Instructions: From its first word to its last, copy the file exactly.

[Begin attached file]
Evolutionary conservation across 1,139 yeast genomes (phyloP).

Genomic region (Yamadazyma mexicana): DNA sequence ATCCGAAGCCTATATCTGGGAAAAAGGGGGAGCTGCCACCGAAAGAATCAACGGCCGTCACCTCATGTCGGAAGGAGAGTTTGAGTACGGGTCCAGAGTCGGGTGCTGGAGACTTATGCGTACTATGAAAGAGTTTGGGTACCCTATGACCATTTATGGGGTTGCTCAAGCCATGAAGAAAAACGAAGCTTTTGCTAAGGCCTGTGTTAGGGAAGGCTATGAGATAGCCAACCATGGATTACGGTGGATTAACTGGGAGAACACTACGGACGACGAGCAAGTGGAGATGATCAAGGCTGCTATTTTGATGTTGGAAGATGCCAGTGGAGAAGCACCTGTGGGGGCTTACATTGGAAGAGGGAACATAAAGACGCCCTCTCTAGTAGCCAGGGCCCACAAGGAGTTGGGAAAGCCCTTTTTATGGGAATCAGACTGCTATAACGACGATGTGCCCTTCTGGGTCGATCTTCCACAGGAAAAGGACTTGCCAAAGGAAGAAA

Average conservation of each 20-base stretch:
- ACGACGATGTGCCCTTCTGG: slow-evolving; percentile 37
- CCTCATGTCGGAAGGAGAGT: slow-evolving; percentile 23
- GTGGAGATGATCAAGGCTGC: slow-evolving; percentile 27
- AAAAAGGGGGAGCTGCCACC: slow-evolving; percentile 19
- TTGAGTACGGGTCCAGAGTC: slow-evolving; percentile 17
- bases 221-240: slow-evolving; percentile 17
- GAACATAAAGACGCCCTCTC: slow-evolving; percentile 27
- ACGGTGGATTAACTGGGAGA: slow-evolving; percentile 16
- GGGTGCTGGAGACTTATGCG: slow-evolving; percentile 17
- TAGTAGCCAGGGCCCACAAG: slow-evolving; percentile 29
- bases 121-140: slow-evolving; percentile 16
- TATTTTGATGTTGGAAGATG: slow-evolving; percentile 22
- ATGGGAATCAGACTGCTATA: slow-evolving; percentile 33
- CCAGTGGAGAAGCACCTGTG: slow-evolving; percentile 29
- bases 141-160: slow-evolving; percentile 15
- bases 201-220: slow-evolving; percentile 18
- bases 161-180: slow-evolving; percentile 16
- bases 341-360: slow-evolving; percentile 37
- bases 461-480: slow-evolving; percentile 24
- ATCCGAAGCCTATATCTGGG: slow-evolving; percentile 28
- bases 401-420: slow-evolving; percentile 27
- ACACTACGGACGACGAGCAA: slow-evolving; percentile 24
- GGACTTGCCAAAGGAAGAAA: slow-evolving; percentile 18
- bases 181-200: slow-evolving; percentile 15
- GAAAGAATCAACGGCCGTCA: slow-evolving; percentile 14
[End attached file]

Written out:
Evolutionary conservation across 1,139 yeast genomes (phyloP).

Genomic region (Yamadazyma mexicana): DNA sequence ATCCGAAGCCTATATCTGGGAAAAAGGGGGAGCTGCCACCGAAAGAATCAACGGCCGTCACCTCATGTCGGAAGGAGAGTTTGAGTACGGGTCCAGAGTCGGGTGCTGGAGACTTATGCGTACTATGAAAGAGTTTGGGTACCCTATGACCATTTATGGGGTTGCTCAAGCCATGAAGAAAAACGAAGCTTTTGCTAAGGCCTGTGTTAGGGAAGGCTATGAGATAGCCAACCATGGATTACGGTGGATTAACTGGGAGAACACTACGGACGACGAGCAAGTGGAGATGATCAAGGCTGCTATTTTGATGTTGGAAGATGCCAGTGGAGAAGCACCTGTGGGGGCTTACATTGGAAGAGGGAACATAAAGACGCCCTCTCTAGTAGCCAGGGCCCACAAGGAGTTGGGAAAGCCCTTTTTATGGGAATCAGACTGCTATAACGACGATGTGCCCTTCTGGGTCGATCTTCCACAGGAAAAGGACTTGCCAAAGGAAGAAA

Average conservation of each 20-base stretch:
- ACGACGATGTGCCCTTCTGG: slow-evolving; percentile 37
- CCTCATGTCGGAAGGAGAGT: slow-evolving; percentile 23
- GTGGAGATGATCAAGGCTGC: slow-evolving; percentile 27
- AAAAAGGGGGAGCTGCCACC: slow-evolving; percentile 19
- TTGAGTACGGGTCCAGAGTC: slow-evolving; percentile 17
- bases 221-240: slow-evolving; percentile 17
- GAACATAAAGACGCCCTCTC: slow-evolving; percentile 27
- ACGGTGGATTAACTGGGAGA: slow-evolving; percentile 16
- GGGTGCTGGAGACTTATGCG: slow-evolving; percentile 17
- TAGTAGCCAGGGCCCACAAG: slow-evolving; percentile 29
- bases 121-140: slow-evolving; percentile 16
- TATTTTGATGTTGGAAGATG: slow-evolving; percentile 22
- ATGGGAATCAGACTGCTATA: slow-evolving; percentile 33
- CCAGTGGAGAAGCACCTGTG: slow-evolving; percentile 29
- bases 141-160: slow-evolving; percentile 15
- bases 201-220: slow-evolving; percentile 18
- bases 161-180: slow-evolving; percentile 16
- bases 341-360: slow-evolving; percentile 37
- bases 461-480: slow-evolving; percentile 24
- ATCCGAAGCCTATATCTGGG: slow-evolving; percentile 28
- bases 401-420: slow-evolving; percentile 27
- ACACTACGGACGACGAGCAA: slow-evolving; percentile 24
- GGACTTGCCAAAGGAAGAAA: slow-evolving; percentile 18
- bases 181-200: slow-evolving; percentile 15
- GAAAGAATCAACGGCCGTCA: slow-evolving; percentile 14